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Women in Leadership.July 2014
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Women in Leadership.July 2014

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Barriers to women finding themselves in leadership positions

Barriers to women finding themselves in leadership positions

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  • 1. Women In Leadership July 2014 www.womeninbusiness.org.za 1
  • 2. Topics to be discussed: • How well represented are Women in our Workforce? • World Economic impact on Women. • Barriers for Women. • How does South Africa compare to other countries? • Proportionate representation of women leaders. • Women leadership positions. • Current challenges and initiatives. • What does all this mean for South Africa? • What can women do and what should be done? • Where to from here? • Conclusion www.womeninbusiness.org.za 2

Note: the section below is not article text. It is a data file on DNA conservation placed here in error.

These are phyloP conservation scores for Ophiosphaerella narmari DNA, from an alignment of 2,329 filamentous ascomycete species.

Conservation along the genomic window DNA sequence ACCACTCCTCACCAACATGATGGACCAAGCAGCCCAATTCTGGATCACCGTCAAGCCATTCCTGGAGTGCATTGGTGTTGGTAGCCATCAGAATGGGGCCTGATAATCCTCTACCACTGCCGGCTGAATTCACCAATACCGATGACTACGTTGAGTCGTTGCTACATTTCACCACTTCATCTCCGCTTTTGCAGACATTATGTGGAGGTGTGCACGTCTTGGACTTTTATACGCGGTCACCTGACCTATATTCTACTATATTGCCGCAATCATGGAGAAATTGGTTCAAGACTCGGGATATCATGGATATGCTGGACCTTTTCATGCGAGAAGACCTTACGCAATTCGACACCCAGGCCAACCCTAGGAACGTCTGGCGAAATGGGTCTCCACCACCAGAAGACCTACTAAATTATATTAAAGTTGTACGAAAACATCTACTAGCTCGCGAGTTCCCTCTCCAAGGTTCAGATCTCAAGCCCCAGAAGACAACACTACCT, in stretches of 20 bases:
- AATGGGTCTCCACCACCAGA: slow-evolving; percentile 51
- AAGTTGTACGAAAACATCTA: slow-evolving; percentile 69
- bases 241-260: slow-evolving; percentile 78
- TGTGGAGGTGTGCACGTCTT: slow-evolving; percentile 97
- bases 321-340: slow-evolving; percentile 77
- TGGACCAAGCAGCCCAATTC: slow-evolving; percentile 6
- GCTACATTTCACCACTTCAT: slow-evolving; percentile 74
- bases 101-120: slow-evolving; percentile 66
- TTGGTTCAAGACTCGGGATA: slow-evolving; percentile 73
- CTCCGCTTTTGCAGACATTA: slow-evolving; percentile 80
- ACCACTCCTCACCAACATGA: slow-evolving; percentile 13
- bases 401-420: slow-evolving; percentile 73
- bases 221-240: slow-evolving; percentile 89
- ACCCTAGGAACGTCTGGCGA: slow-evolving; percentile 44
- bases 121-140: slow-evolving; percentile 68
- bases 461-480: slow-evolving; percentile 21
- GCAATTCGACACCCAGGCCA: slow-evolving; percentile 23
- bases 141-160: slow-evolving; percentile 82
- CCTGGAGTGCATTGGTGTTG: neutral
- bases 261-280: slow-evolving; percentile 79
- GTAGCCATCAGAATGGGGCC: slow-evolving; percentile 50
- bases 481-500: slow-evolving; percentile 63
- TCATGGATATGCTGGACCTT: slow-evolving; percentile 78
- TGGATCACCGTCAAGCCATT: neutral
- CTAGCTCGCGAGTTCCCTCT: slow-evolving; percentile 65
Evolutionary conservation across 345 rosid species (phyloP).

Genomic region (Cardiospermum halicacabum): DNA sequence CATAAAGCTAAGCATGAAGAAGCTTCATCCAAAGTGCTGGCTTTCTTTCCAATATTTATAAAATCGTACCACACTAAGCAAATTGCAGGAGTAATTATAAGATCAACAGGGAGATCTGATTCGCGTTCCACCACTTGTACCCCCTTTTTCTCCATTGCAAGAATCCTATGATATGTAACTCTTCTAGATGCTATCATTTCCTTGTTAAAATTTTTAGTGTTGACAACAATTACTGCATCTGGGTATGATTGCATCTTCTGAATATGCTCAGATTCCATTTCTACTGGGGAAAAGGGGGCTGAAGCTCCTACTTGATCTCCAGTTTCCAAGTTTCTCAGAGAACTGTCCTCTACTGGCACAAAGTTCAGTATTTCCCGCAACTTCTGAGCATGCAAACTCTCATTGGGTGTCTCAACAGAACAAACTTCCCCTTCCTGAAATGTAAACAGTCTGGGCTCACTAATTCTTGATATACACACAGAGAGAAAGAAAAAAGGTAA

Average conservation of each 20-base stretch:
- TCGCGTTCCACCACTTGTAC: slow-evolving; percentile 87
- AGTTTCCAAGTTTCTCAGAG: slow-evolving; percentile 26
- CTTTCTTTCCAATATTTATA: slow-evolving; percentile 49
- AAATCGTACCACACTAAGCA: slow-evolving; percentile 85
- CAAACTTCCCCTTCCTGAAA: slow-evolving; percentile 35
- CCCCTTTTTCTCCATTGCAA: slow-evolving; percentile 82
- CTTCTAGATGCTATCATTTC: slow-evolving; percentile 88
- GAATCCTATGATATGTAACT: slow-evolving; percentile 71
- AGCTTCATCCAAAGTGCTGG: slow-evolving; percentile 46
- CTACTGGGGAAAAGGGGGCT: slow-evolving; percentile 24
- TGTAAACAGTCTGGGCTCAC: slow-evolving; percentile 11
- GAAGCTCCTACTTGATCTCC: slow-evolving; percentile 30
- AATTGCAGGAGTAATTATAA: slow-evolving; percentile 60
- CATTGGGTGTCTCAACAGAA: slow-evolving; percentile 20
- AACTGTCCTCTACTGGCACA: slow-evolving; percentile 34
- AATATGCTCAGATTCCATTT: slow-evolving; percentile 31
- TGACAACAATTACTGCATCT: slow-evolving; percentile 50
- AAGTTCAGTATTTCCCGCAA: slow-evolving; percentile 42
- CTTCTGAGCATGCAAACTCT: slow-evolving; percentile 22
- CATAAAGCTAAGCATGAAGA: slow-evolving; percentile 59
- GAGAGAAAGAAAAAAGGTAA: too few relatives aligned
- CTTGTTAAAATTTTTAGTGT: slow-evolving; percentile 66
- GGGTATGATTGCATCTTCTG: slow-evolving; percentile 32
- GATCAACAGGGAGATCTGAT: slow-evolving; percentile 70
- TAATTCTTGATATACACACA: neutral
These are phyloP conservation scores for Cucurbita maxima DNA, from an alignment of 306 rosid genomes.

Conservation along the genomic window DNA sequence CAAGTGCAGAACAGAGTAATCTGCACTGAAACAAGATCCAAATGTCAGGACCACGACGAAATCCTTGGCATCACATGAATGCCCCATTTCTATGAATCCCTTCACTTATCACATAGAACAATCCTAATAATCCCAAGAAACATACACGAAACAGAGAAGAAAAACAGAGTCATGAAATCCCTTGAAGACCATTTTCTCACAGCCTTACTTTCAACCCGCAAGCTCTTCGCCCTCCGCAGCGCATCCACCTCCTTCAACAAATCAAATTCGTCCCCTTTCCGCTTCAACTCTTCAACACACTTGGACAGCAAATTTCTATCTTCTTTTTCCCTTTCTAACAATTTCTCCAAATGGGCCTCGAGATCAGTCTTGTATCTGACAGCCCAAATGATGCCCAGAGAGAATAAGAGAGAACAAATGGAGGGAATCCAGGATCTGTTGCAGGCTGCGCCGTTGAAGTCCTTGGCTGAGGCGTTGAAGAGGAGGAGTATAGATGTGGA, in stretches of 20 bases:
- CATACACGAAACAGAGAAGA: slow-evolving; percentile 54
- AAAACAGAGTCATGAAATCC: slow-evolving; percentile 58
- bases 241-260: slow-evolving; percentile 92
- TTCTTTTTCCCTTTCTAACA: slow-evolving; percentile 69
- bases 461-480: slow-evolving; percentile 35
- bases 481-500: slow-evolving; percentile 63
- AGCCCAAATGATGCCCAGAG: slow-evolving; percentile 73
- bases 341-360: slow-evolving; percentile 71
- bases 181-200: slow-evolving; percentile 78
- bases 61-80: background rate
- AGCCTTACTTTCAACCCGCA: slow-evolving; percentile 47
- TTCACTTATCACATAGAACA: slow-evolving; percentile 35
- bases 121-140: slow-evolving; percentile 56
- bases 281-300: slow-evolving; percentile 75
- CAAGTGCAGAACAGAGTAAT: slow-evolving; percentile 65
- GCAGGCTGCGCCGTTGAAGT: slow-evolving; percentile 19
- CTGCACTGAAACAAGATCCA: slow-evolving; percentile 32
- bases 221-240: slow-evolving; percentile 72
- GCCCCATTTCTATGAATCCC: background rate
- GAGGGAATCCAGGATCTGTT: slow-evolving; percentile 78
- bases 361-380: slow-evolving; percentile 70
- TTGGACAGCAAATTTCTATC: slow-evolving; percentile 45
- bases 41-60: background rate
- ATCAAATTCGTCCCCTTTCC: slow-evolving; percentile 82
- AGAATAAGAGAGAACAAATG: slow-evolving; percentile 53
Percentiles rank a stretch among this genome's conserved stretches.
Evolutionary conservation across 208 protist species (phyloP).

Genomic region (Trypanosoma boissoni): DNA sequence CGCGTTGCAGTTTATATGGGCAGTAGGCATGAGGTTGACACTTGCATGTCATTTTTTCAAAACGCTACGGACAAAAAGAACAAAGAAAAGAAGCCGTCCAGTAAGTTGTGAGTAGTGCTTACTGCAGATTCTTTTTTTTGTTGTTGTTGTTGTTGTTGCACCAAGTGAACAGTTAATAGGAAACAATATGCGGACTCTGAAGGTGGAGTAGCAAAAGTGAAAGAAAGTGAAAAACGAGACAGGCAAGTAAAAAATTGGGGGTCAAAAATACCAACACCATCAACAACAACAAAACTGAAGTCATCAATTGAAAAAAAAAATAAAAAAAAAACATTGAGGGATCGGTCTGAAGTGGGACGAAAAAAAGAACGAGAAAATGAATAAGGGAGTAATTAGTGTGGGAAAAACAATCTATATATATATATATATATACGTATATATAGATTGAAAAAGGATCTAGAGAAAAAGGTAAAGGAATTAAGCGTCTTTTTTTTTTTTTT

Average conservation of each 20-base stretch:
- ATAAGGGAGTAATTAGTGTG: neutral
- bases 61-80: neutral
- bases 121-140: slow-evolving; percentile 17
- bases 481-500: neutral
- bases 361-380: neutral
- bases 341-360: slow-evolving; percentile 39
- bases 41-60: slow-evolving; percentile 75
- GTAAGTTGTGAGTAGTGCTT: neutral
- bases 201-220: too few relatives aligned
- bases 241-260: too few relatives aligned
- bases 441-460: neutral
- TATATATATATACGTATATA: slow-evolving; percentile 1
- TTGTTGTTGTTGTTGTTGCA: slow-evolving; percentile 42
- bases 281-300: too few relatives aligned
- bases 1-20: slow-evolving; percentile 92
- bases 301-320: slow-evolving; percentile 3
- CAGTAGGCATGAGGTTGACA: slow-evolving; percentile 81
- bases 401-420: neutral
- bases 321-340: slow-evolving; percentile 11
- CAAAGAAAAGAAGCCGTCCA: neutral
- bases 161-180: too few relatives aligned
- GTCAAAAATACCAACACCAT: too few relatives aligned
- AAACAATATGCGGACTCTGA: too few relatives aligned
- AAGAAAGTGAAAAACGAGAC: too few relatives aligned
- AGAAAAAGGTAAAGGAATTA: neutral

• 3. www.womeninbusiness.org.za 3 How well represented are women in our workforce:
  • 4. • The South African government introduced a number of initiatives as well as legislation to specifically support women post Apartheid. • However, gender and race discrimination is still an issue.Women’s Report 2011 4 How well represented are women in our workforce:
  • 5. www.womeninbusiness.org.za 5 How well represented are women in our workforce: • As women worldwide are being exposed to better educational opportunities, the role of women in the workplace is also changing dramatically, resulting in more women participating in the workplace. • Unfortunately, high unemployment rates are evident for women, and will persist. Women’s Report 2011
  • 6. Table 2: Statistics on women in the South African workplace 2011 % increase from 2010-2011 Unemployed women 2 237 000 3,2% Total number of women working 16 642 000 1,3% www.womeninbusiness.org.za 6 How well represented are women in our workforce: